• What are Adult and Pediatric Protocols?
    Adult and Pediatric Protocols are one of the four CT equipment features included in the MITA Smart Dose CT standard. These reference protocols are predetermined parameters that can be selected by the CT equipment operator, in order to better tailor the amount of radiation dose received by the patient to the specific exam and clinical question. Manufacturers develop these parameters based on their knowledge of the equipment’s specific performance characteristics combined with the intended clinical task and the experience of medical physicists and physicians. For example, these parameters enable clinicians to more easily adjust settings to ensure an infant receives less dose than an adult for the same exam type.
  • What is MITA Dose Check?
    MITA Dose Check is one of the four CT equipment features included in the MITA Smart Dose CT standard. Dose Check technology informs CT equipment operators prior to a scan when scan settings would likely exceed dose threshold levels established by the provider. This automatic check helps clinicians to confirm correct settings prior to a scan and avoiding unnecessarily high levels of radiation dose to the patient.
  • What is DICOM Structured Reporting?
    DICOM Structured Reporting is one of the four CT equipment features included in the MITA Smart Dose CT standard. The Digital Imaging and Communications in Medicine (DICOM) device communication standard is used by imaging systems to communicate data between the scanner and the connected computer systems. DICOM Structured Reporting (DICOM SR) produces standardized, interoperable reports from each CT scanning system, listing the amount of ionizing radiation emitted per scan. This software allows dose information to be included in the patient record and enables facility dose management and quality assurance. Adoption of this technology also makes possible the establishment of national dose reference levels through systematic collection of dose information from CT equipment across the country.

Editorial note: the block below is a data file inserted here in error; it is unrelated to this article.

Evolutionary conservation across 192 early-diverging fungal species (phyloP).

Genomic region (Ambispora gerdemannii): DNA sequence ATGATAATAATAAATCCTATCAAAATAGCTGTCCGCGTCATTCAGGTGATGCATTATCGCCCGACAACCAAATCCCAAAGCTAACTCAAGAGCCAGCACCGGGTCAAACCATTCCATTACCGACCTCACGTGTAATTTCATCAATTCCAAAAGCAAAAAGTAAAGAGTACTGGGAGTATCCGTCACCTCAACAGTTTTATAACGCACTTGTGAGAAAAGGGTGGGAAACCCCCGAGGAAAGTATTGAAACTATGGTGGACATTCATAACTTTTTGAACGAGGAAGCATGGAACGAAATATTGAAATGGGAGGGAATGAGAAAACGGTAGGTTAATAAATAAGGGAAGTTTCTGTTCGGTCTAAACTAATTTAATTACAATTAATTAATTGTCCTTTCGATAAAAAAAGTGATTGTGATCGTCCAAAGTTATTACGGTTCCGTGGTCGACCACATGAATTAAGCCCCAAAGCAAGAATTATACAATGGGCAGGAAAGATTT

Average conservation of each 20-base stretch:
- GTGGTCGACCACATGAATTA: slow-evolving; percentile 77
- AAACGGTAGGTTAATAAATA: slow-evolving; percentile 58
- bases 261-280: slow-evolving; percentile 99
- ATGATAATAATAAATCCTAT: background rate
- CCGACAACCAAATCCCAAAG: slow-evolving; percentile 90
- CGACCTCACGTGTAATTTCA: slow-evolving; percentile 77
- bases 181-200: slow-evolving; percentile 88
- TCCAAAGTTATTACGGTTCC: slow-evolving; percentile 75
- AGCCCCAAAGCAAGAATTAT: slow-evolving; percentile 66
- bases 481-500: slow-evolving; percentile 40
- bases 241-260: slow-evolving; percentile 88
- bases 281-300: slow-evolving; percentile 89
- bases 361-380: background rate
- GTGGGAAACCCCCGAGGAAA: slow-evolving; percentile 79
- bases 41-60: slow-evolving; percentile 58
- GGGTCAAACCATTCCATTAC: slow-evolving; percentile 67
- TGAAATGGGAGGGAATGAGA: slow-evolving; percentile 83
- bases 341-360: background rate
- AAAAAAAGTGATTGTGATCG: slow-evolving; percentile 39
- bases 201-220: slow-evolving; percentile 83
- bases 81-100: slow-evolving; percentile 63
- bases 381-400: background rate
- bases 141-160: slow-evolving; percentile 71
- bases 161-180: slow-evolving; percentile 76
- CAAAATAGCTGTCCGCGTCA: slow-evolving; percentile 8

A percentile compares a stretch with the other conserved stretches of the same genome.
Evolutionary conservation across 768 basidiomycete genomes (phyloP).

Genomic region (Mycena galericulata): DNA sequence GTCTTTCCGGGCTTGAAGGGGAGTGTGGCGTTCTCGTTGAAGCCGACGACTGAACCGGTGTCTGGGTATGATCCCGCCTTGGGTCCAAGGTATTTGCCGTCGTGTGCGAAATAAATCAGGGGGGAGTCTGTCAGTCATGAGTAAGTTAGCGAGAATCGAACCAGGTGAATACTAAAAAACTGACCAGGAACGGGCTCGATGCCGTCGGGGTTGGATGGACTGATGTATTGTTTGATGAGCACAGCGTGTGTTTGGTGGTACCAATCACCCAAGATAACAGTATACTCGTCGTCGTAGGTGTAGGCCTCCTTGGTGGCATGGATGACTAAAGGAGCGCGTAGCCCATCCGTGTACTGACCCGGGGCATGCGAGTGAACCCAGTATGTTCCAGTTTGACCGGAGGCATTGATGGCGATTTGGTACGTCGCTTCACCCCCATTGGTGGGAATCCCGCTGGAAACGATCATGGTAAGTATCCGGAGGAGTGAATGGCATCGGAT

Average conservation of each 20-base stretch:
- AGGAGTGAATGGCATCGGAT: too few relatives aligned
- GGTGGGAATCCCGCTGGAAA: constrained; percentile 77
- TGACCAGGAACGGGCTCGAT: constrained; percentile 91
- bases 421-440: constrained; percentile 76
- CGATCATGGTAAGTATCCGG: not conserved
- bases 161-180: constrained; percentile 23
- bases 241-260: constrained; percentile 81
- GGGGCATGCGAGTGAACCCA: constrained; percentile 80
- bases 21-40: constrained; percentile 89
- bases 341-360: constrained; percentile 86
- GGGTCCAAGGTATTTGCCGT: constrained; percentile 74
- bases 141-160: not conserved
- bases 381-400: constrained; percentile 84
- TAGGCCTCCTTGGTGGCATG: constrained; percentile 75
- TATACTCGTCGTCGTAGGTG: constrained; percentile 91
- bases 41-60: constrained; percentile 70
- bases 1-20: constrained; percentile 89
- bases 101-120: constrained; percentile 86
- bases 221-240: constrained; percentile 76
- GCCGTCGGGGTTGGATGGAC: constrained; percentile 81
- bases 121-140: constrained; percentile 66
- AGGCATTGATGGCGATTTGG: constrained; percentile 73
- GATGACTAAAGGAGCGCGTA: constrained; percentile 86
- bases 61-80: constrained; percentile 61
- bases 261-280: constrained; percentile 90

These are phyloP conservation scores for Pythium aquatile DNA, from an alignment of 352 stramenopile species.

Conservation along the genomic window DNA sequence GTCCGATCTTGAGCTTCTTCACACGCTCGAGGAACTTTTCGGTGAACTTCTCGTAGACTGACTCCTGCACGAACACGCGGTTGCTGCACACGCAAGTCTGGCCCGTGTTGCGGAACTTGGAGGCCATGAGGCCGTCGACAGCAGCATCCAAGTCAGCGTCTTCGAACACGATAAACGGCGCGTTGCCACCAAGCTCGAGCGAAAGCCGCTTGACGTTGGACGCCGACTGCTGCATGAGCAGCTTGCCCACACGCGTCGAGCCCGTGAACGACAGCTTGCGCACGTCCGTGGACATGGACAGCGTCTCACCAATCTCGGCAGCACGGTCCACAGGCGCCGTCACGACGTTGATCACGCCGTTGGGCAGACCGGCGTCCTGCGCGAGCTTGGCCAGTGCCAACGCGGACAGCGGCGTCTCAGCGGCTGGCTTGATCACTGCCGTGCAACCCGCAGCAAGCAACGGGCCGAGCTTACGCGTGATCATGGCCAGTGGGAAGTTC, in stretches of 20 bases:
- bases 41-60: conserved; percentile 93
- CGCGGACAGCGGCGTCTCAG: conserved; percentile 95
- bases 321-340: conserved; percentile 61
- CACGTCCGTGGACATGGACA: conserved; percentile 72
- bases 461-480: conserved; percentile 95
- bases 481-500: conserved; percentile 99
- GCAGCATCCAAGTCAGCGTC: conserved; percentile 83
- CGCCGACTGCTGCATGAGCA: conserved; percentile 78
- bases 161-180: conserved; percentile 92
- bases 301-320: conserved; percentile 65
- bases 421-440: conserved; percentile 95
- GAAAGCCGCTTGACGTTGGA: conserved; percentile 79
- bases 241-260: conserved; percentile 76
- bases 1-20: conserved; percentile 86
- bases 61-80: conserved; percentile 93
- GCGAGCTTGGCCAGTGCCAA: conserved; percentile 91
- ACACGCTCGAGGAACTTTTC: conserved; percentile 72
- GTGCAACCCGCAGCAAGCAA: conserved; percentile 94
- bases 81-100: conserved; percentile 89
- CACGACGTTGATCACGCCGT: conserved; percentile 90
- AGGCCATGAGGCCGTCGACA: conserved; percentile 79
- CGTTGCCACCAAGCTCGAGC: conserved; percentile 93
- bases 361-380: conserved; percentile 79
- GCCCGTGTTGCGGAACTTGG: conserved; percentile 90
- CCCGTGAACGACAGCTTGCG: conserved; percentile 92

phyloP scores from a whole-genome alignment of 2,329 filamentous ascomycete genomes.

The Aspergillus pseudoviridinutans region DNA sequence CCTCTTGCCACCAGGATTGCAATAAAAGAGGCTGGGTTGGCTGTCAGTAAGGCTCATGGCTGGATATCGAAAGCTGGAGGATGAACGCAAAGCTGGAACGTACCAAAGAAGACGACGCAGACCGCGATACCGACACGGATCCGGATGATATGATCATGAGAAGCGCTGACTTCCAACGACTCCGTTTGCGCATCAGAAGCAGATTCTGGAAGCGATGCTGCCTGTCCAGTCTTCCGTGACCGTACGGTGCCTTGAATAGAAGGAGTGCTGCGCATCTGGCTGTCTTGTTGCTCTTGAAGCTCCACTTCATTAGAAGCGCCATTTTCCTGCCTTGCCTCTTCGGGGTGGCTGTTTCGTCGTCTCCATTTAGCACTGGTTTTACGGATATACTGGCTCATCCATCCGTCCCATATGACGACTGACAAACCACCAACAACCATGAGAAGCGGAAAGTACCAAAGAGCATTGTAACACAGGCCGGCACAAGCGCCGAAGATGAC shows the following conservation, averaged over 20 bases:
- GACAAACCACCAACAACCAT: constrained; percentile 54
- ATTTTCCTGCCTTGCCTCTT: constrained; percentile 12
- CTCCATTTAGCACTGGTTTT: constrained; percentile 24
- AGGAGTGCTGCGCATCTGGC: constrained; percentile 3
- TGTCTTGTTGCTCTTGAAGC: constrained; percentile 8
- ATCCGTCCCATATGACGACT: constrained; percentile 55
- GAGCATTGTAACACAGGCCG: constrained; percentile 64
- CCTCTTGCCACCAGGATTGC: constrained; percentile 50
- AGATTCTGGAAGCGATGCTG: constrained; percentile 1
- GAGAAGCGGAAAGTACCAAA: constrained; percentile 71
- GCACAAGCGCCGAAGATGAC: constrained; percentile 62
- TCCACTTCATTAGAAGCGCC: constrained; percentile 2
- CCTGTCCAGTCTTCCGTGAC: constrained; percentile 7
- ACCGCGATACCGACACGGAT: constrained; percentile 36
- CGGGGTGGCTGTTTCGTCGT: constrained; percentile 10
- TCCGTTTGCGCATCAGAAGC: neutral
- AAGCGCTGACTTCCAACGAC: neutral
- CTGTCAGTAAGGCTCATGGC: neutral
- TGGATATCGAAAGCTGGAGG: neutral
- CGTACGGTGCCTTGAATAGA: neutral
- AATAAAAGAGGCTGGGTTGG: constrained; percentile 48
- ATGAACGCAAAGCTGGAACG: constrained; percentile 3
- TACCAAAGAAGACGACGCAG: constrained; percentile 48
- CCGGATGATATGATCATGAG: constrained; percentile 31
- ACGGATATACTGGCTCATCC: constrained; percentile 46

• I’m a patient. How does MITA Smart Dose CT affect me?
    CT equipment that is MITA Smart Dose CT compliant can help your health care provider optimize the amount of radiation used during your procedure. In fact, MITA Smart Dose CT features can significantly reduce radiation during a CT scan.[i]
  • Are all CT machines in the United States compliant to MITA Smart Dose CT?
    All new CT equipment for sale in the United States is compliant with MITA Smart Dose CT. Some previously-installed CT equipment in use today does not meet the MITA Smart Dose CT standard. Equipment manufacturers are working with health care providers to upgrade older equipment to make sure it meets the safety standard. Many machines are already compliant with MITA Smart Dose CT; however, some older CT equipment in use today does not have the capacity to receive an upgrade. As a result, that equipment will not be compliant with this safety standard. Find out if your CT equipment conforms to the Smart Dose standard here.
  • I’m a health care provider. How do I know if my CT equipment is compliant to this standard?
    Find out if your CT equipment conforms to the Smart Dose standard here. Another way to determine if your CT equipment is compliant with MITA Smart Dose CT is to contact the manufacturer of that equipment. Please refer to the company logos below to assist you in contacting the appropriate MITA CT manufacturer.
  • Does MITA Smart Dose CT apply to X-ray machines, magnetic resonance imaging machines (MRI), or other medical imaging equipment?
    No. The MITA Smart Dose CT applies only to equipment capable of performing computed tomography (CT) procedures, including equipment that performs CT procedures in conjunction with other imaging procedures (e.g. PET-CT equipment). It does not apply to other medical imaging technologies. MITA is exploring new safety standards for other radiation-emitting imaging equipment and for imaging technologies that do not use radiation, such as magnetic resonance (MRI) and ultrasound.
  • How was MITA Smart Dose CT developed?